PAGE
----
When your child is in fourth grade or so, she will begin learning about the scientific method. It will be taught in science class, and very likely described as ‘the method that scientists use’. She will be told that in order to achieve accuracy, all scientific investigations must follow these important set of steps. While all this is perfectly true, it also sounds pretty complex. After all, fourth graders are a long way away from becoming scientists. And terms like ‘scientific investigation’ and ‘accuracy’ may inadvertently be a put-off for them. And that is quite unfortunate, especially when you consider the fact that your fourth grader is, in all probability, already using the scientific method. On a regular basis. Only, she doesn’t realize it.
Instead of making her feel like she is learning something that could have waited a few more years, why not simplify the scientific method for kids? Explain to her that she is already thinking like a scientist when she tries to solve problems or answer questions in her everyday life. Like the time she thought her friend Anna was upset with her. Or when she realized that her school bag was wet. Ask her to go over the thought process that helped her find answers to her questions. And draw parallels between the way she thought and the scientific method of investigation.
For example, when did your daughter (let’s call her Lucy to avoid confusion) first feel Anna was upset with her? Lucy observed that her friend was behaving a little differently. Anna borrowed an eraser from Dave instead of asking Lucy like she usually did. And during the break, Anna ran out to play without waiting for Lucy to put her books away. Observing something that piques your curiosity is the first step in any scientific investigation. Based on her observation, Lucy made an assumption, also known as a hypothesis. She assumed that her friend was upset with her. She wanted to make sure she was right, so as soon as she put her books away, she ran out to find Anna. She found her near the canteen, and tried to smile at her. Anna immediately smiled back. This wasn’t in accordance with her assumption. Lucy then asked Anna whether she would play on her team in the basketball game later that day, to which Anna replied ‘Of course!’ What Lucy was doing here was looking for data that supported her hypothesis. However, all the evidence she collected pointed to the contrary. On analyzing her data, Lucy concluded that her hypothesis was wrong, and that Anna was not upset with her after all. In thinking carefully and meticulously, Anna used the very same steps that scientists use in their investigations, also known as the scientific method! Point out to your daughter that skipping any of these steps could make her reasoning faulty, and result in a different set of events altogether.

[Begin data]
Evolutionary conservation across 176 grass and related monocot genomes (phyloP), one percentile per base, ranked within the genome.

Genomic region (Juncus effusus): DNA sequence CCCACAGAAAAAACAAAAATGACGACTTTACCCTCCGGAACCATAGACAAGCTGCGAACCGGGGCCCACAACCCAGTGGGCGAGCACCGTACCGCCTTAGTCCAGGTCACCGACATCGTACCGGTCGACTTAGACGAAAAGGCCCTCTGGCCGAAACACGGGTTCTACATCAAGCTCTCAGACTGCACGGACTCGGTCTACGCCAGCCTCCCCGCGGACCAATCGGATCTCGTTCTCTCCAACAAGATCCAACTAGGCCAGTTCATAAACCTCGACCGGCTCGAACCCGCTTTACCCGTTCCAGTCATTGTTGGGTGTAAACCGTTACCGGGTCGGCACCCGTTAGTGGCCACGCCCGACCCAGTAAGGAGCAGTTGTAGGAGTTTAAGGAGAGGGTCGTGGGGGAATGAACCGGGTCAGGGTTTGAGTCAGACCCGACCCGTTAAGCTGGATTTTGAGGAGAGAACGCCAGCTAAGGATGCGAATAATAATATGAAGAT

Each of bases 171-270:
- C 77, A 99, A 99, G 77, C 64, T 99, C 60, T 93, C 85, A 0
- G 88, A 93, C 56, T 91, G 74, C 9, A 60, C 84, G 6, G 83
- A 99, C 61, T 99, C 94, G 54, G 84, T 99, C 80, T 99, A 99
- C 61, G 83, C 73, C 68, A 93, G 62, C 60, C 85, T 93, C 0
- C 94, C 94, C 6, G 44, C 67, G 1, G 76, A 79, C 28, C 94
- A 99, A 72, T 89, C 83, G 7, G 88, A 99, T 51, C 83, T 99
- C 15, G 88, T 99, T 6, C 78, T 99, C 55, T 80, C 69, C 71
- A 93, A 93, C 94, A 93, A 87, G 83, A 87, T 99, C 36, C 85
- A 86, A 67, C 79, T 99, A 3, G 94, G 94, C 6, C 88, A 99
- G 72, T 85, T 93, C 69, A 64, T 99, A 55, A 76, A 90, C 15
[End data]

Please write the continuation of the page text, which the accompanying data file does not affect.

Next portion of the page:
To make sure she understood the scientific method, ask her to see whether she can identify all the different steps from the time that she realized her school bag was wet. She must mention how she observed the wet patch below her bag, assumed (or hypothesized) that the bench she was sitting on was wet, and checked the seat for signs of dampness. On analyzing her findings, she concluded that her hypothesis was wrong. She then made a new hypothesis – perhaps the water from her bottle had spilled inside her bag! To test this hypothesis, she opened the compartment where she kept her bottle and looked inside. The insides were considerably wet. She then took out the bottle and tilted it to see whether it was leaking. It was! On analyzing her findings, she concluded that her hypothesis was correct.
Using simple examples from everyday life is a great way to simplify the scientific method for kids. It not only helps them understand the steps involved and the meanings of the various terms, it also helps them recognize the thought process they generally use while trying to solve problems. As they understand the significance of each step, children will be able to monitor their thinking in the future and ensure that they approach problem-solving in a systematic, scientific manner. It helps kids realize that science and scientific thinking exist outside the science classroom and are merely guidelines for understanding the world around us.